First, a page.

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UN children's agency warns millions of Sudanese children going hungry

SUDAN is one of the worst places in the world for children, the head of the United Nations children's agency has warned, as millions of children are going hungry and not attending school.

Unicef executive director Catherine Russell said this week that the African nation now has the largest displacement of children of any country around the globe.

Children are at the sharp end of Sudan’s hunger crisis as warring parties are both restricting the delivery of desperately needed aid.

Ms Russell told the BBC: “Nine million [children] don’t get enough to eat regularly and nearly four million face acute malnutrition.

“We’re long past time where we need to act. We need to act now or it’s just going to get worse.

“You can always eventually make progress on something, so nothing is completely impossible.

“But for individual babies, for children, who are starving now, who are hungry, who are now severely malnourished, it will be too late for them.”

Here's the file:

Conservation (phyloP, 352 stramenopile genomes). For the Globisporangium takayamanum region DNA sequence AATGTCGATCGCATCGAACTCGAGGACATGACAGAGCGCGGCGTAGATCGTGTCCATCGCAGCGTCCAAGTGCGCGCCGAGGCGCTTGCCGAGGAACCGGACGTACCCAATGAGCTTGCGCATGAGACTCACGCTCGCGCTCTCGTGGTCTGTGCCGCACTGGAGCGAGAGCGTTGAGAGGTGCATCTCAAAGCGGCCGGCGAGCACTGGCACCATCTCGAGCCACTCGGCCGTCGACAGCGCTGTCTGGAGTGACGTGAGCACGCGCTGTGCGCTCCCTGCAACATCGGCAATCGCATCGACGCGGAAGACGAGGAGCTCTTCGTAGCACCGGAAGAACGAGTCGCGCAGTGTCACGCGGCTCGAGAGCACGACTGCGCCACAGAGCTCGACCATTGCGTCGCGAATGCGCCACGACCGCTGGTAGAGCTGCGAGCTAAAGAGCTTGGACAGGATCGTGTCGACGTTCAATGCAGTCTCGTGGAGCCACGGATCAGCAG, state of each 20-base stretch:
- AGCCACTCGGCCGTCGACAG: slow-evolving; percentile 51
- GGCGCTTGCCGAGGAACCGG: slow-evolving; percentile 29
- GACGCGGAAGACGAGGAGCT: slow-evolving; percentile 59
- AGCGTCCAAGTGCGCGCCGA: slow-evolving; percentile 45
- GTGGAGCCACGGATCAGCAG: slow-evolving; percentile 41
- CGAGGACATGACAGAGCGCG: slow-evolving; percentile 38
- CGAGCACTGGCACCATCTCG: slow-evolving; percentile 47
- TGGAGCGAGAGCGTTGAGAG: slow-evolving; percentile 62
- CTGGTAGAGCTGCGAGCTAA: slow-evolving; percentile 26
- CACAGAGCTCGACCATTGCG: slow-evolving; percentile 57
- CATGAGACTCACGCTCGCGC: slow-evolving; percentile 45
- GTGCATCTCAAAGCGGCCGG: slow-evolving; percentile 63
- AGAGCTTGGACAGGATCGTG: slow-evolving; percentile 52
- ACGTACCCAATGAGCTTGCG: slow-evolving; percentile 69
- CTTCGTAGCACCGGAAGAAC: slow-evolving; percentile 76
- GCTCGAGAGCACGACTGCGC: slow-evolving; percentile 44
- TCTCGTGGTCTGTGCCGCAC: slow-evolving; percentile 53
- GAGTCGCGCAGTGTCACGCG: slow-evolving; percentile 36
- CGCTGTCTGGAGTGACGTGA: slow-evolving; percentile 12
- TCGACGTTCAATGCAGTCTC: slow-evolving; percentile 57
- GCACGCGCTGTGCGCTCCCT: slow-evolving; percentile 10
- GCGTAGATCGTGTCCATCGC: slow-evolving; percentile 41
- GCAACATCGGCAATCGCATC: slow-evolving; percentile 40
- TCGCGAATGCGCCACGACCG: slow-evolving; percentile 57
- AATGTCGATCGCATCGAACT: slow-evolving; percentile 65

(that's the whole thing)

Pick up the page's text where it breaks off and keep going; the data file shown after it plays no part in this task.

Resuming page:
Last week, the World Food Programme (WFP), another UN agency, said that families in Sudan’s western Darfur region had received an emergency increase in food aid, but its warned that the 5,000 tons was still not enough to avert a famine.

In May, the WFP revealed in a report that at least 1.7 million people were already experiencing emergency levels of hunger in Darfur.

Ms Russell said on Monday that she could not say whether the Sudanese military or its paramilitary rival the Rapid Support Forces (RSF) were using hunger as a weapon of war, but the crisis was “100 per cent man-made.”

“The challenge for us is not that we don’t have the food: it’s that we can’t get it to the people who need it,” she explained.

Sudan has five million displaced children, the highest number in the world, Ms Russell said, and nearly all of its youngsters are not attending school, so they are in danger of becoming a lost generation that could contribute to future instability.

“It’s hard to reteach them because that’s a lot of lost learning,” she said. “But it’s also hard, in many cases, to get them back into the classroom.

“So in that sense, they can become lost … And if you lose that, what do we think the future is going to be like? It’s going to be unstable.”


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